In this article, we revisit our pricing model for the evolution of Prudential Financial (NYSE: PRU) stocks presented in March 2012. Prudential is a company from the financial sector which provides various financial products and services. In March, we used the monthly closing prices between July 2003 and February 2012. PRU's share was at about $57 with the predicted level of $44.
The tentative model also predicted the price would grow in the first half of 2012 to $52. Therefore, we foresaw a negative correction in March-April. The actual price started to fall in the beginning of May and the monthly closing price for May was at the level of $45 per share. The updated model, as obtained with new data between March and October 2012, predicts a healthy growth in the price in 2012Q4. In January 2013, the price may reach the level of $64. On November 20, the closing price was $50.78. There is some potential of a 10% to 15% return at a three month horizon. One may consider PRU as an investment idea at this horizon.
The model has been obtained using our concept of share pricing as a decomposition of a share price into a weighted sum of two consumer price indices. The intuition is clear - there is a set of goods and services which any company produces and this set defines the share price evolution of a given company relative to other companies.
These other companies are also driven by prices for some goods and services. Hence, for a given company one needs two defining sets of goods and services to estimate its relative pricing power - one related and one as an independent reference. Thus, the relevant stock price can be defined by two CPIs which include corresponding goods and services.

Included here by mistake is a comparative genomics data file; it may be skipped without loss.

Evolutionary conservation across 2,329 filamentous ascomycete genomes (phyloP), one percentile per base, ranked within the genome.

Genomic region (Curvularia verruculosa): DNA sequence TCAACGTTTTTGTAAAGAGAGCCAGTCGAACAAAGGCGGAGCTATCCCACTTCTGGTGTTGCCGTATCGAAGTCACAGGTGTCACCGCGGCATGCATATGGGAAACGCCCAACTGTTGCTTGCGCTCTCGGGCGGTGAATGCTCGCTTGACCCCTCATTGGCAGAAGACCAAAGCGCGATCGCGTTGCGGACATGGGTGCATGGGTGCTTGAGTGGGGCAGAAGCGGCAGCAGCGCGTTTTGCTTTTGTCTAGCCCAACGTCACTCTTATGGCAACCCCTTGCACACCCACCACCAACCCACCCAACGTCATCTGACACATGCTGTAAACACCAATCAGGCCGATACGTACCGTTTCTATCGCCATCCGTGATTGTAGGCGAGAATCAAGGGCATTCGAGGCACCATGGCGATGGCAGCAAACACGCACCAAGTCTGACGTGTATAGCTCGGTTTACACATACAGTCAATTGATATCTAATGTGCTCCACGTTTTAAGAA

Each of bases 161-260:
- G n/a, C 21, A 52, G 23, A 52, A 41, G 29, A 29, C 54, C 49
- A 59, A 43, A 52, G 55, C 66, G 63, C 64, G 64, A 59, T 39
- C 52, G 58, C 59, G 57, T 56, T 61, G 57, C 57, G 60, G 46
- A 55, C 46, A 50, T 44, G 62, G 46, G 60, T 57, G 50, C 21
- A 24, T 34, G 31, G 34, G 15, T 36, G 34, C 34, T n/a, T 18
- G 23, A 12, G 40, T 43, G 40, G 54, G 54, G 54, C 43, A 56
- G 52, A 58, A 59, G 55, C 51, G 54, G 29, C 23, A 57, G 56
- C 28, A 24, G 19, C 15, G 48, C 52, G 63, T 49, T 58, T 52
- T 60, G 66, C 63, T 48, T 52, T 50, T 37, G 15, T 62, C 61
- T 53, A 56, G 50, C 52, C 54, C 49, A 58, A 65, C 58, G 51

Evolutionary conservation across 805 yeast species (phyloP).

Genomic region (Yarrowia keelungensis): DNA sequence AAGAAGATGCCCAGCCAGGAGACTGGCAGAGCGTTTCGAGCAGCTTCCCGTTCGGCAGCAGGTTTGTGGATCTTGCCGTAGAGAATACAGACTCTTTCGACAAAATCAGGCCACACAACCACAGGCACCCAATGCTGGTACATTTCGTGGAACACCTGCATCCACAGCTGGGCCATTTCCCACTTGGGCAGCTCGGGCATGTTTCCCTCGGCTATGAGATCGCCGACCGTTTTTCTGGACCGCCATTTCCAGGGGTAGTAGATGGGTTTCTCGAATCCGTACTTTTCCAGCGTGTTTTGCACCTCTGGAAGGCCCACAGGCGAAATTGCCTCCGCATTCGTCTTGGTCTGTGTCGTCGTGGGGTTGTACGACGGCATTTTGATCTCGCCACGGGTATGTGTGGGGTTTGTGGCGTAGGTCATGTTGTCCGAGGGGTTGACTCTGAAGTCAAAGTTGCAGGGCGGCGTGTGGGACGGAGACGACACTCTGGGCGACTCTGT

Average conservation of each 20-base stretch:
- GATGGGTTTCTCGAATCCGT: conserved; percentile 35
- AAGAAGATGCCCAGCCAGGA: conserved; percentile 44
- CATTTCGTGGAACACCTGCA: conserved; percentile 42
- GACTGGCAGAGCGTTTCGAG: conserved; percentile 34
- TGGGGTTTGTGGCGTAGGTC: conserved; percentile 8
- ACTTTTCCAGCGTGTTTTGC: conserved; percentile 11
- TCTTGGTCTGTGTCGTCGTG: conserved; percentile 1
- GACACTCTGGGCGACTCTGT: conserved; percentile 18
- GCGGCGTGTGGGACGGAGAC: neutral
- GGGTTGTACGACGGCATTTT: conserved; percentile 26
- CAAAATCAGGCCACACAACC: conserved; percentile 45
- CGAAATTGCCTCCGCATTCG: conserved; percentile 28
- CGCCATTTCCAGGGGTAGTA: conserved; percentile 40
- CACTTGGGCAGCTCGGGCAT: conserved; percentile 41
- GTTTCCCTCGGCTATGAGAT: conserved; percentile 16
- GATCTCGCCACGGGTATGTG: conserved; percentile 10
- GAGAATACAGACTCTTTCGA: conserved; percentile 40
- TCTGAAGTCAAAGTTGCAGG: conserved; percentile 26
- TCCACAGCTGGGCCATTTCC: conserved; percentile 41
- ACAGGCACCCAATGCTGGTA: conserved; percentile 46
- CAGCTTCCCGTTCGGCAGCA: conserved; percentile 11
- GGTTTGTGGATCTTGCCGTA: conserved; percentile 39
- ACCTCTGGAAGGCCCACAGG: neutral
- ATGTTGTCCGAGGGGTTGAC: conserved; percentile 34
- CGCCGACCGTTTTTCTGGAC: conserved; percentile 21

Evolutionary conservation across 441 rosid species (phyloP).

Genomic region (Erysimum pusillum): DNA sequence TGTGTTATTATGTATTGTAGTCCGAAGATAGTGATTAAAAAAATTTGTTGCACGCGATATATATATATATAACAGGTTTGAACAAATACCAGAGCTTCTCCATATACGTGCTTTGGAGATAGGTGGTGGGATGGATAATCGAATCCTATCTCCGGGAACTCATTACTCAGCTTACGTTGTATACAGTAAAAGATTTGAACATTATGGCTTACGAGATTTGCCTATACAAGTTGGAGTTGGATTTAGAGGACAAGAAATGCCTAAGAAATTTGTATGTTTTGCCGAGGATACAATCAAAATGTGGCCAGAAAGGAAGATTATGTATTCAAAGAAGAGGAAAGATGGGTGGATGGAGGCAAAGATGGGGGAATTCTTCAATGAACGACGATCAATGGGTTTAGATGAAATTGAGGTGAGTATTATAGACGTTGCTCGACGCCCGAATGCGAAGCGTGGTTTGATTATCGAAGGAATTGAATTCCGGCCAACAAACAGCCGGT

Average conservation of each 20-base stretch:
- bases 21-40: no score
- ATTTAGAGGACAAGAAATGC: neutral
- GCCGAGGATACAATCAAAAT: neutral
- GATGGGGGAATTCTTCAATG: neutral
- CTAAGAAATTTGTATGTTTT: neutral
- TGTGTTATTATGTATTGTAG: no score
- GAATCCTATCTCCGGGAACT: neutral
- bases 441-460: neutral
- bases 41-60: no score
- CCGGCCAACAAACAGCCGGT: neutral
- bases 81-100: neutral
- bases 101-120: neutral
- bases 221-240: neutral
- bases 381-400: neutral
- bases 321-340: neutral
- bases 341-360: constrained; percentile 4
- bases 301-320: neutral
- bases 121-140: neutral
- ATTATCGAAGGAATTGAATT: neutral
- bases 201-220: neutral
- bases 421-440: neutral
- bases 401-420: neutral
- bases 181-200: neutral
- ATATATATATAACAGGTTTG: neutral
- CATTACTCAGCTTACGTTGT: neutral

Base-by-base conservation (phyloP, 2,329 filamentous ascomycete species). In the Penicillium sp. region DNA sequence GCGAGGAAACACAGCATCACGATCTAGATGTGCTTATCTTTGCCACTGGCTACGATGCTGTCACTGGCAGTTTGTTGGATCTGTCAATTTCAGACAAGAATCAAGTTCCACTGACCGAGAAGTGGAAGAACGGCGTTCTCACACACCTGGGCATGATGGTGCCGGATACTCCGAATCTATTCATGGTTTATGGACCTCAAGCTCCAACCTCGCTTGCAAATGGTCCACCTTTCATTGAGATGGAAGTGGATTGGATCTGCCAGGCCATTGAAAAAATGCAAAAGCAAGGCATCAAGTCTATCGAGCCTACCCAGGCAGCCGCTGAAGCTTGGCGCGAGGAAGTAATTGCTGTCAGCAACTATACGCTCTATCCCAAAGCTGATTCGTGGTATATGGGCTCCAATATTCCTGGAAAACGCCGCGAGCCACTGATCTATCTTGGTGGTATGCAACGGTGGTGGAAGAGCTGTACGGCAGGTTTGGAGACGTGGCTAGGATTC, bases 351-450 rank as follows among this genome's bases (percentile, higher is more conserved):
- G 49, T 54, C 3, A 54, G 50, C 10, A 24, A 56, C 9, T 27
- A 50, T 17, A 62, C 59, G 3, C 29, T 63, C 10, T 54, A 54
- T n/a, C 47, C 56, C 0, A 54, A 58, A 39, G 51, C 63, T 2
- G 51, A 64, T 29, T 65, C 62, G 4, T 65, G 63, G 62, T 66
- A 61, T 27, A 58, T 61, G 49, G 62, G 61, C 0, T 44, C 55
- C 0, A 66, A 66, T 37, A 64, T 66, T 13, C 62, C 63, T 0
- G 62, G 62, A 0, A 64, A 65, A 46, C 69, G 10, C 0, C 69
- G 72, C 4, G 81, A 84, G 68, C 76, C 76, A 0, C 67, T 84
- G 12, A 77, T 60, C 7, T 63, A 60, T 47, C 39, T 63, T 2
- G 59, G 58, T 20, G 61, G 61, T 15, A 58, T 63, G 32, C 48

Many SA readers have reasonable doubts that some consumer price, which is not directly related to goods and services produced by a given company, may affect its price. We allow the economy to be a more complex system than described by a number of simple linear relations between share prices and goods. The connection between a firm and its products may be better expressed by goods and services which the company does not produce or provide. The demand/supply balance is fragile and may evolve along many nonlinear paths. It would be too simplistic to directly define a company price only by its own products.
Originally, we addressed the PRU model in 2009 and found two CPIs explaining the monthly closing prices of PRU since 2003. They were the consumer price index of food and beverages (F) and the index of transportation services (TS). The defining time lags were as follows: the food index led the share price by 5 months and the TS index led by 4 months:
PRU(t) = -6.09F(t-5) - 3.15TS(t-4) + 59.76(t-1990) + 930.50, September 2009
In 2010 and 2012, we revisited the original model and estimated new coefficients and lags. These estimates were close to the original ones:
PRU(t) = -5.45F(t-5) - 3.98TS(t-3) + 59.66(t-1990) + 1055.38, September 2010
PRU(t) = -5.14F(t-5) - 3.80TS(t-4) + 56.20(t-1990) + 1005.63, February 2012
Here we revisit the model. We have borrowed the time series of monthly closing prices of PRU from Yahoo.com and the relevant (seasonally not adjusted) CPI estimates through October 2012 are published by the BLS. The best-fit model for PRU(t) is as follows:
PRU(t) = -5.09F(t-5) - 3.67TS(t-3) + 55.44(t-2000) + 1531.31, October 2012
where PRU(t) is the PRU share price in U.S. dollars, t is calendar time. One can conclude that the model has not been changing since January 2009 and thus provides a good estimate of the price at a three month horizon.
Figure 1 displays the evolution of both defining indices since 2002. Figure 2 depicts the high and low monthly prices for a share together with the predicted and measured monthly closing prices (adjusted for dividends and splits). The predicted prices are well within the limits of the high/low share price which might be considered as the actual price uncertainty.
The model residual error is shown in Figure 3 with the standard deviation between July 2003 and October 2012 of $6.01 ($5.58 in March 2012).
Figure 1. The evolution of F and TS indices
Figure 2. Observed and predicted PRU share prices.
Figure 3. The model standard error is $6.01.
Disclosure: I am long SPY. I wrote this article myself, and it expresses my own opinions. I am not receiving compensation for it. I have no business relationship with any company whose stock is mentioned in this article.